When shopping for point applications or enterprise software systems, buyers face a familiar dilemma. Best-of-breed or single-source? Is it better to purchase the best components possible and make sure they all work together? Or, is it preferable to work with one supplier who will take responsibility for installing and supporting the entire package?
For companies in the news media industry – especially those that are contemplating a move to the cloud – the trend is to find and rely on a single vendor for delivery, hosting, services, and ongoing support.
Why is this so important?
Working with a single supplier means that media companies can stop worrying about what’s called “contact chaos.”
The routine is familiar. Every time a new business need arises that involves software, the customer starts looking for a new application to add to the technology stack.
Multiple vendors are evaluated. Contracts are negotiated. Software is purchased and installed (in-house or in the data center). Sometimes new hardware is also acquired to run the software. Integration with existing systems is undertaken. Then something doesn’t work quite right, and the contact cycle begins again, often with finger-pointing and unanticipated costs involved.
Media companies are finding that a single-vendor strategy offers four key advantages:
- Quicker procurement. New software can be purchased and implemented under existing contract frameworks, enabling customers to turn business-driven technology initiatives into reality sooner than when working with multiple vendors. This translates into faster ROI.
- Faster delivery. When working with a single vendor, new software developments can follow the same style of usability and open integration. By unifying these development processes, new features and applications can be rolled out faster than ever before, and media company staff members will require less training to get up to speed.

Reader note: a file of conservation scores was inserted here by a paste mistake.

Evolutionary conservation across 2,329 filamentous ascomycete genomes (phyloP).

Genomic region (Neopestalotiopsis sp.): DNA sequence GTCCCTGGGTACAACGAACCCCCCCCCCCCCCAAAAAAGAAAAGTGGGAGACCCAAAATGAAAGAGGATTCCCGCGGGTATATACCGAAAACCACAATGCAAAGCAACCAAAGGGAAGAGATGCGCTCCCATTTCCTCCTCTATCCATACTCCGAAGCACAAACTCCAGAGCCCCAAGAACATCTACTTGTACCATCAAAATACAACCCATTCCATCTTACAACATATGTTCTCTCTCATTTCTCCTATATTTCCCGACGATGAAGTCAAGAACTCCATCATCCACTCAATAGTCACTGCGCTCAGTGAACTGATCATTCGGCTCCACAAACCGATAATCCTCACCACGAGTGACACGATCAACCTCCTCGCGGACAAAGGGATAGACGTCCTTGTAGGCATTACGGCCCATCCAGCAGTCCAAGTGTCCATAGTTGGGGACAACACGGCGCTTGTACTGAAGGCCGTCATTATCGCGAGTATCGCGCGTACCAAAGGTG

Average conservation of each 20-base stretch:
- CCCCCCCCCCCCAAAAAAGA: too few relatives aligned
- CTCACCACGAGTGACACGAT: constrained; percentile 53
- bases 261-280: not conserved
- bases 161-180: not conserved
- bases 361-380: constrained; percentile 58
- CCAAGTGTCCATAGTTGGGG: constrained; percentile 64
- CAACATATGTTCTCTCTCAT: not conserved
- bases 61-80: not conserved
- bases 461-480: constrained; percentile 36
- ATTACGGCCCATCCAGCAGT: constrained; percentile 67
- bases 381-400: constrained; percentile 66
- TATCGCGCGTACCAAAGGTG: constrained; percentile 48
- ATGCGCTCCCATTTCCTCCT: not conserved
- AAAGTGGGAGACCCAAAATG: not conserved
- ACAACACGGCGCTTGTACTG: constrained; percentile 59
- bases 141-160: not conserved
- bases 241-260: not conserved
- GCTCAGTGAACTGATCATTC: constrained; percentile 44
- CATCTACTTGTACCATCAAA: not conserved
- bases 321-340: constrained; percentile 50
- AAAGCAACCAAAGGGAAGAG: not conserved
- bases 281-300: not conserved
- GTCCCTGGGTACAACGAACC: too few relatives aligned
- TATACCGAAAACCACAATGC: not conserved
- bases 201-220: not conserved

As a result, the infrastructure will be in place to deploy new software at a much more rapid pace, without all the preflight checks normally required when taking on new vendor applications.
- Smoother migrations. The demands and daily pressures of the business mean that media companies want a clear and straightforward upgrade path to move their existing platforms to the cloud.
This means simple and automated migration tools to transfer existing content and commercial data, as well as documentation that is written in a like-for-like style to help ease the transition for all users.
In short, media companies want a migration plan that enables them to preserve their existing technology investments and extend these investments at a pace driven by business requirements — not vendor pressure.
- Greater transparency. Media companies are showing a preference for vendors that use an agile development methodology for all software development and product management activities. IT users and business stakeholders want more input and deeper insight into the roadmap process than ever before.
As roadmaps are being advanced, media companies want to see progress early in the development cycle and provide valuable feedback to the product management team.
Last year, Saugatuck Technology conducted its annual cloud buyer demand survey of 218 senior IT, business, and finance executives across a broad spectrum of company sizes and geographies. More than 80% of the participants held titles of director or above, with a wide range of industries represented.
When given a choice between buying software (1) as a single-vendor suite, (2) as a collection of best-of-breed point solutions, or (3) as a loosely coupled multiple vendor solution, respondents chose core business and finance platforms as follows:
- 58% prefer the single-vendor suite model.
- 25% prefer the best-of-breed approach.
- 17% prefer the multi-vendor approach.
The independent Saugatuck study draws the following conclusion: “As cloud solutions get more complex and deeper into the enterprise, the trend toward single-vendor, integrated business suites is clearly taking root, across all solution categories.”
Taken together, 83% of buyers across all business units prefer single-vendor or best-of-breed solutions, compared to only 17% preferring multiple suppliers.
At its most prosaic level, the single-source model means one throat to choke when problems arise and one cheek to kiss when everything is running smoothly. And, in a deadline-driven, mission-critical industry such as ours, no one has any time or tolerance for finger pointing.